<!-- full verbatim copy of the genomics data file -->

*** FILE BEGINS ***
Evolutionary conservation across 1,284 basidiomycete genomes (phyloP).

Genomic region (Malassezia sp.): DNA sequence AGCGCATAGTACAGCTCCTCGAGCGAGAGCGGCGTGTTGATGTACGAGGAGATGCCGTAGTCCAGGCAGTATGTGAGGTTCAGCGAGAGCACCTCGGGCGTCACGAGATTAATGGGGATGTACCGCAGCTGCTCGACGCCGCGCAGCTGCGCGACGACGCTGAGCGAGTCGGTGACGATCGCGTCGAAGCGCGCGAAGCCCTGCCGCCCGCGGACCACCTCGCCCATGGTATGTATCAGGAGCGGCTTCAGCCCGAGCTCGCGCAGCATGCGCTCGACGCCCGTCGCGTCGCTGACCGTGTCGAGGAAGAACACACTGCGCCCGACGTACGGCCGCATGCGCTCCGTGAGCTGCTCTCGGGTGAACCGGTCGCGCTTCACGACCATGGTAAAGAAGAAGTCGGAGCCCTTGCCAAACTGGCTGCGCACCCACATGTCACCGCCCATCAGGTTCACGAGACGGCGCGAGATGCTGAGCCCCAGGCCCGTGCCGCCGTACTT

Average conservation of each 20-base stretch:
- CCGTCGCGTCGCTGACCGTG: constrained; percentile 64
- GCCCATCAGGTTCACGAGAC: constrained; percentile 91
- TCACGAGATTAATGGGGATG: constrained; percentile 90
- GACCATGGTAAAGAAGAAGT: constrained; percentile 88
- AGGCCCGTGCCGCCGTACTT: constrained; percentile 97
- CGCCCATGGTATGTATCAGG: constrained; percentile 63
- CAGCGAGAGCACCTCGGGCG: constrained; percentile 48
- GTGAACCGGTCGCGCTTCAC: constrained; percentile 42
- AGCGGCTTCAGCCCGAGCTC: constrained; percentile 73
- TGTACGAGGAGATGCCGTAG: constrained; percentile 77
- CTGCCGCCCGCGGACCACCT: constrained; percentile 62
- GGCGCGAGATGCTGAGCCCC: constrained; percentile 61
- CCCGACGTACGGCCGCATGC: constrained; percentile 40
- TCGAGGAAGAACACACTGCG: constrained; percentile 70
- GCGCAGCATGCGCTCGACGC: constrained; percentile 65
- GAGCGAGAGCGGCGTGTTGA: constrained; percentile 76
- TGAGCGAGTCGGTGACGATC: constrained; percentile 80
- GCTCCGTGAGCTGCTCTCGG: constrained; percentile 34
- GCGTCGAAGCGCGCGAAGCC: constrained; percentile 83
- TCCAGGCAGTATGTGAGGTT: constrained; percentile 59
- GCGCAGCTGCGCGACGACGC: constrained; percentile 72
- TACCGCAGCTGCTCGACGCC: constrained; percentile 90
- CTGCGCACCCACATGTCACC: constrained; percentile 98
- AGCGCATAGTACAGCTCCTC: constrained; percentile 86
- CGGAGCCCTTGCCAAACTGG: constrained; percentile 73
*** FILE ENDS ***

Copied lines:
Evolutionary conservation across 1,284 basidiomycete genomes (phyloP).

Genomic region (Malassezia sp.): DNA sequence AGCGCATAGTACAGCTCCTCGAGCGAGAGCGGCGTGTTGATGTACGAGGAGATGCCGTAGTCCAGGCAGTATGTGAGGTTCAGCGAGAGCACCTCGGGCGTCACGAGATTAATGGGGATGTACCGCAGCTGCTCGACGCCGCGCAGCTGCGCGACGACGCTGAGCGAGTCGGTGACGATCGCGTCGAAGCGCGCGAAGCCCTGCCGCCCGCGGACCACCTCGCCCATGGTATGTATCAGGAGCGGCTTCAGCCCGAGCTCGCGCAGCATGCGCTCGACGCCCGTCGCGTCGCTGACCGTGTCGAGGAAGAACACACTGCGCCCGACGTACGGCCGCATGCGCTCCGTGAGCTGCTCTCGGGTGAACCGGTCGCGCTTCACGACCATGGTAAAGAAGAAGTCGGAGCCCTTGCCAAACTGGCTGCGCACCCACATGTCACCGCCCATCAGGTTCACGAGACGGCGCGAGATGCTGAGCCCCAGGCCCGTGCCGCCGTACTT

Average conservation of each 20-base stretch:
- CCGTCGCGTCGCTGACCGTG: constrained; percentile 64
- GCCCATCAGGTTCACGAGAC: constrained; percentile 91
- TCACGAGATTAATGGGGATG: constrained; percentile 90
- GACCATGGTAAAGAAGAAGT: constrained; percentile 88
- AGGCCCGTGCCGCCGTACTT: constrained; percentile 97
- CGCCCATGGTATGTATCAGG: constrained; percentile 63
- CAGCGAGAGCACCTCGGGCG: constrained; percentile 48
- GTGAACCGGTCGCGCTTCAC: constrained; percentile 42
- AGCGGCTTCAGCCCGAGCTC: constrained; percentile 73
- TGTACGAGGAGATGCCGTAG: constrained; percentile 77
- CTGCCGCCCGCGGACCACCT: constrained; percentile 62
- GGCGCGAGATGCTGAGCCCC: constrained; percentile 61
- CCCGACGTACGGCCGCATGC: constrained; percentile 40
- TCGAGGAAGAACACACTGCG: constrained; percentile 70
- GCGCAGCATGCGCTCGACGC: constrained; percentile 65
- GAGCGAGAGCGGCGTGTTGA: constrained; percentile 76
- TGAGCGAGTCGGTGACGATC: constrained; percentile 80
- GCTCCGTGAGCTGCTCTCGG: constrained; percentile 34
- GCGTCGAAGCGCGCGAAGCC: constrained; percentile 83
- TCCAGGCAGTATGTGAGGTT: constrained; percentile 59
- GCGCAGCTGCGCGACGACGC: constrained; percentile 72
- TACCGCAGCTGCTCGACGCC: constrained; percentile 90
- CTGCGCACCCACATGTCACC: constrained; percentile 98
- AGCGCATAGTACAGCTCCTC: constrained; percentile 86
- CGGAGCCCTTGCCAAACTGG: constrained; percentile 73